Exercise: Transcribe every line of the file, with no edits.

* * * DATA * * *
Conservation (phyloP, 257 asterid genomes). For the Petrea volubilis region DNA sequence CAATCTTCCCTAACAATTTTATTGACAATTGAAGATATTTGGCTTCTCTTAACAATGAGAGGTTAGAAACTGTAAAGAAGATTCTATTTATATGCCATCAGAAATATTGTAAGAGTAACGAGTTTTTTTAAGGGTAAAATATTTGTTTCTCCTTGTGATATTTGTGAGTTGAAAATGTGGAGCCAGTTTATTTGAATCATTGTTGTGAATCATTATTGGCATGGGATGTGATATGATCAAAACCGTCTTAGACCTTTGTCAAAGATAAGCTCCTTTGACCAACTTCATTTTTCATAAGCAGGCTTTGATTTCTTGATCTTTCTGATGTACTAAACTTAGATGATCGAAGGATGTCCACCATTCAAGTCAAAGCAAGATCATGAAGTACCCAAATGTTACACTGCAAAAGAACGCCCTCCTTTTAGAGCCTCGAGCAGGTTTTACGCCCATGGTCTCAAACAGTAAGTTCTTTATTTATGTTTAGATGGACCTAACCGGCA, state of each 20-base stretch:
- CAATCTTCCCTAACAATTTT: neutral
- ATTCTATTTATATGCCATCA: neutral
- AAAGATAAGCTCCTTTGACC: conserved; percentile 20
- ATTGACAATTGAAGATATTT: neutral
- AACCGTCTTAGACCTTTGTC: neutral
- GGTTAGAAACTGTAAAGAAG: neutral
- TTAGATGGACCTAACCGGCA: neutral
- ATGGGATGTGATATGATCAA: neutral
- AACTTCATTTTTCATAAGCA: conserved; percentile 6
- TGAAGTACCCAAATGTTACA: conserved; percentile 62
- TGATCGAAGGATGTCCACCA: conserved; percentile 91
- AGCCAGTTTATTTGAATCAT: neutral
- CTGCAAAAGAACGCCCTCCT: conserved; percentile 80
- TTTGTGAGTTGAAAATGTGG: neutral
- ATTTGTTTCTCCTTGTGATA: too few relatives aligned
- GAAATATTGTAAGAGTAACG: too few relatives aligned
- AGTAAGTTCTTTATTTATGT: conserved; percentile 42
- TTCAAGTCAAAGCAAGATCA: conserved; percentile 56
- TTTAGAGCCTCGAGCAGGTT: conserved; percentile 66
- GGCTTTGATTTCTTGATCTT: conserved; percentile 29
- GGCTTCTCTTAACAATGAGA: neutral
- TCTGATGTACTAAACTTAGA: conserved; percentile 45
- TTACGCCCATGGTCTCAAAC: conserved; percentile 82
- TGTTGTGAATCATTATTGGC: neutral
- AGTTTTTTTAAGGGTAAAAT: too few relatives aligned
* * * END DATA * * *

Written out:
Conservation (phyloP, 257 asterid genomes). For the Petrea volubilis region DNA sequence CAATCTTCCCTAACAATTTTATTGACAATTGAAGATATTTGGCTTCTCTTAACAATGAGAGGTTAGAAACTGTAAAGAAGATTCTATTTATATGCCATCAGAAATATTGTAAGAGTAACGAGTTTTTTTAAGGGTAAAATATTTGTTTCTCCTTGTGATATTTGTGAGTTGAAAATGTGGAGCCAGTTTATTTGAATCATTGTTGTGAATCATTATTGGCATGGGATGTGATATGATCAAAACCGTCTTAGACCTTTGTCAAAGATAAGCTCCTTTGACCAACTTCATTTTTCATAAGCAGGCTTTGATTTCTTGATCTTTCTGATGTACTAAACTTAGATGATCGAAGGATGTCCACCATTCAAGTCAAAGCAAGATCATGAAGTACCCAAATGTTACACTGCAAAAGAACGCCCTCCTTTTAGAGCCTCGAGCAGGTTTTACGCCCATGGTCTCAAACAGTAAGTTCTTTATTTATGTTTAGATGGACCTAACCGGCA, state of each 20-base stretch:
- CAATCTTCCCTAACAATTTT: neutral
- ATTCTATTTATATGCCATCA: neutral
- AAAGATAAGCTCCTTTGACC: conserved; percentile 20
- ATTGACAATTGAAGATATTT: neutral
- AACCGTCTTAGACCTTTGTC: neutral
- GGTTAGAAACTGTAAAGAAG: neutral
- TTAGATGGACCTAACCGGCA: neutral
- ATGGGATGTGATATGATCAA: neutral
- AACTTCATTTTTCATAAGCA: conserved; percentile 6
- TGAAGTACCCAAATGTTACA: conserved; percentile 62
- TGATCGAAGGATGTCCACCA: conserved; percentile 91
- AGCCAGTTTATTTGAATCAT: neutral
- CTGCAAAAGAACGCCCTCCT: conserved; percentile 80
- TTTGTGAGTTGAAAATGTGG: neutral
- ATTTGTTTCTCCTTGTGATA: too few relatives aligned
- GAAATATTGTAAGAGTAACG: too few relatives aligned
- AGTAAGTTCTTTATTTATGT: conserved; percentile 42
- TTCAAGTCAAAGCAAGATCA: conserved; percentile 56
- TTTAGAGCCTCGAGCAGGTT: conserved; percentile 66
- GGCTTTGATTTCTTGATCTT: conserved; percentile 29
- GGCTTCTCTTAACAATGAGA: neutral
- TCTGATGTACTAAACTTAGA: conserved; percentile 45
- TTACGCCCATGGTCTCAAAC: conserved; percentile 82
- TGTTGTGAATCATTATTGGC: neutral
- AGTTTTTTTAAGGGTAAAAT: too few relatives aligned